Willie Mullins' Arvika Ligeonniere heads a field of just four in tomorrow's Boylesports Tied Cottage Chase at Punchestown.
Such a paltry turnout for a €40,000 Grade Two is disappointing, though it certainly has the potential to be interesting if each of the quartet turns up.
Bryan Cooper has opted for Toner D'Oudairies over Rathlin, with Henry de Bromhead bidding for a hat-trick with Special Tiara following Sizing Europe's triumphs in 2012 and 2013.
Third behind Kid Cassidy and Sire De Grugy when last seen at Cheltenham in November, the Aintree Grade One winner is unlikely to be suited by the prevailing heavy ground. He was well held behind Arvika Ligeonniere in similar conditions in the spring, and it will be a surprise if Ruby Walsh's mount doesn't collect again here.
A respectable third behind Benefficient and Hidden Cyclone at Leopardstown over Christmas when connections experimented with dropping him in, the clean-jumping force of nature will be much happier back on a right-handed track. As a four-time Grade One winner, he is the class horse in the race, so he will be hard stopped.
The same all-conquering axis also gets the nod to secure the day's nap with Wicklow Brave in the Listed novices' hurdle over two miles.
This is an intriguing little contest, with Dessie Hughes' Lieutenant Colonel a live threat, having won in the style of a progressive young hurdle at Fairyhouse after previously being well held in second by the highly-regarded Vautour at Navan.
However, Wicklow Brave's form looks that bit more solid, with Synchronicity, readily held in second when he recorded a stylish win at Cork last month, obliging at Thurles on Thursday.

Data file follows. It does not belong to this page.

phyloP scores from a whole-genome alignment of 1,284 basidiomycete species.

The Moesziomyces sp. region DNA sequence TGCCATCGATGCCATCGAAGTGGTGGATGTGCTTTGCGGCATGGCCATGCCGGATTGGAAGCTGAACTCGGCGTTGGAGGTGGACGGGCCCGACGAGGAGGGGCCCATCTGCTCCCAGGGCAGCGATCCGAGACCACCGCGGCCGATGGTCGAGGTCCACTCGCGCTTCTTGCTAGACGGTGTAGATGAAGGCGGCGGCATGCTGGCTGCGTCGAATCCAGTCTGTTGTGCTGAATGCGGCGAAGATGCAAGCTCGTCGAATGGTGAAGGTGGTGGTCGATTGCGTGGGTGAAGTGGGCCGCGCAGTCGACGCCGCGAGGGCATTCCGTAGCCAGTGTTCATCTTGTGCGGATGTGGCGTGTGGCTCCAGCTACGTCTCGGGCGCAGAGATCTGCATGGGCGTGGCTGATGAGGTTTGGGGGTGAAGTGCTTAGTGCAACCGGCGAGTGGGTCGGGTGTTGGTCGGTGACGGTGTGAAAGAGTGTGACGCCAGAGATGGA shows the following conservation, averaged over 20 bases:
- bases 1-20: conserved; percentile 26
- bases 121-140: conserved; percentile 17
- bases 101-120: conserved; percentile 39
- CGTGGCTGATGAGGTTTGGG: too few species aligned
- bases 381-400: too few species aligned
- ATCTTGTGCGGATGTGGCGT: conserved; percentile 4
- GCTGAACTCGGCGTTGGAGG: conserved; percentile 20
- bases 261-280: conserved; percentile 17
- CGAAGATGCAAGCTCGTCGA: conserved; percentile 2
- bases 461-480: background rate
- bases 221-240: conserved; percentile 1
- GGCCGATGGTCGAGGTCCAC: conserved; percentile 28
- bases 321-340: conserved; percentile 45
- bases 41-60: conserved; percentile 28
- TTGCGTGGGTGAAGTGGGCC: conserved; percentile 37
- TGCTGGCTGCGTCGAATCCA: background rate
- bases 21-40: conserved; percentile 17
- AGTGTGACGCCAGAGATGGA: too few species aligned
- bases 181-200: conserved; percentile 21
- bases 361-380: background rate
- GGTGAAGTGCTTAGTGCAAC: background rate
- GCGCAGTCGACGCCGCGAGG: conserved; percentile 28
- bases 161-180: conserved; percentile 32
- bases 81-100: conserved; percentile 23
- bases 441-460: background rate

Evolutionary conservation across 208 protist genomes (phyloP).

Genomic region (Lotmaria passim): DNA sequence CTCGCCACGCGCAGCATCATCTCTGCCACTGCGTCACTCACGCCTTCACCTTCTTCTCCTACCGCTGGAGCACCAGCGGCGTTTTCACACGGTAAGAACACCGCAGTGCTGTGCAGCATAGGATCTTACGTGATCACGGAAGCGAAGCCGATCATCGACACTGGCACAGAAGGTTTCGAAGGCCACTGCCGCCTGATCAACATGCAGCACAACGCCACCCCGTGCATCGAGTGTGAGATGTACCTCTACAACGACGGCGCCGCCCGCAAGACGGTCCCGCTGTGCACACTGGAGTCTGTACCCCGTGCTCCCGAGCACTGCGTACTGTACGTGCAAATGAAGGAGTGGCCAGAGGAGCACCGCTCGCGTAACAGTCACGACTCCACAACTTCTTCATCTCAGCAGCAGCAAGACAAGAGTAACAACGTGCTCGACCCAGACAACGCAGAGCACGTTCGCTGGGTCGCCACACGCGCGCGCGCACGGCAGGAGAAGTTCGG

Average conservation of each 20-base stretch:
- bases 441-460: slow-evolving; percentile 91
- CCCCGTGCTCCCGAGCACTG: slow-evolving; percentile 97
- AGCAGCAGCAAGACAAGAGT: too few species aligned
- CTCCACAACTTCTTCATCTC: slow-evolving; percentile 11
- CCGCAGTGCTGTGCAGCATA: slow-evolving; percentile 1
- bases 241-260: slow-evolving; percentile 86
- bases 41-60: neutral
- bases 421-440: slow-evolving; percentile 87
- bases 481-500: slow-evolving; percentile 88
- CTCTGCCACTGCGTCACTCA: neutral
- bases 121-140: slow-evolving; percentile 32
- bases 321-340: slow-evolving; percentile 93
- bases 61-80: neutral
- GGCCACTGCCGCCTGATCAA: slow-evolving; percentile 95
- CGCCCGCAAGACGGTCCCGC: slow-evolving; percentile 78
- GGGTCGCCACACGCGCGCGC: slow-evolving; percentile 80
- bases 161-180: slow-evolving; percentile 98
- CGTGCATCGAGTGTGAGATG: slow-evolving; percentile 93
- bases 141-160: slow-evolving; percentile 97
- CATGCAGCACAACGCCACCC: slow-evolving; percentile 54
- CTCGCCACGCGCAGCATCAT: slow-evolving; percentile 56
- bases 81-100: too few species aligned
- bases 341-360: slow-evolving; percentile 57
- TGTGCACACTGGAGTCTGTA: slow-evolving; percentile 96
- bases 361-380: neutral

When Mullins' five-year-old completed a bumper hat-trick at Tipperary in October, he saw off Western Boy, another extremely useful individual that gave Vautour a bit of a fright at Punchestown three weeks ago.
That is a line of form that reflects well on Wicklow Brave, so with Ruby Walsh up for the first time he is trusted to plunder a fifth win in a row.
The champion trainer's relentless juggernaut could also take the bumper with Bosman Rule, though his Pink Hat – which is the mount of son Patrick – is passed over in favour of the Noel Meade-trained Chancol in the opening maiden hurdle over two and a half furlongs.
Fourth behind Western Boy in a St Stephen's Day maiden that has since thrown up a couple of impressive winners, Chancol fell early on his subsequent outing at Navan, where he had looked the part when landing a bumper in December.
If none the worse for that spill, Paul Carberry's mount should be good enough in this company.
Later on, Peter Maher's Big Shu will make his reappearance under top-weight in the Glenfarclas PP Hogan Memorial banks race without the services of Barry Cash, who partnered him to a famous double at Cheltenham and Punchestown last spring. Cash, however, is aboard outsider Duers instead, although the one to keep on side is Enda Bolger's Love Rory.
Successful over course and distance in November under Adrian Heskin – who is currently sidelined with a broken hand – the progressive six-year-old has the assistance of Nina Carberry this time. He has the scope to score again now.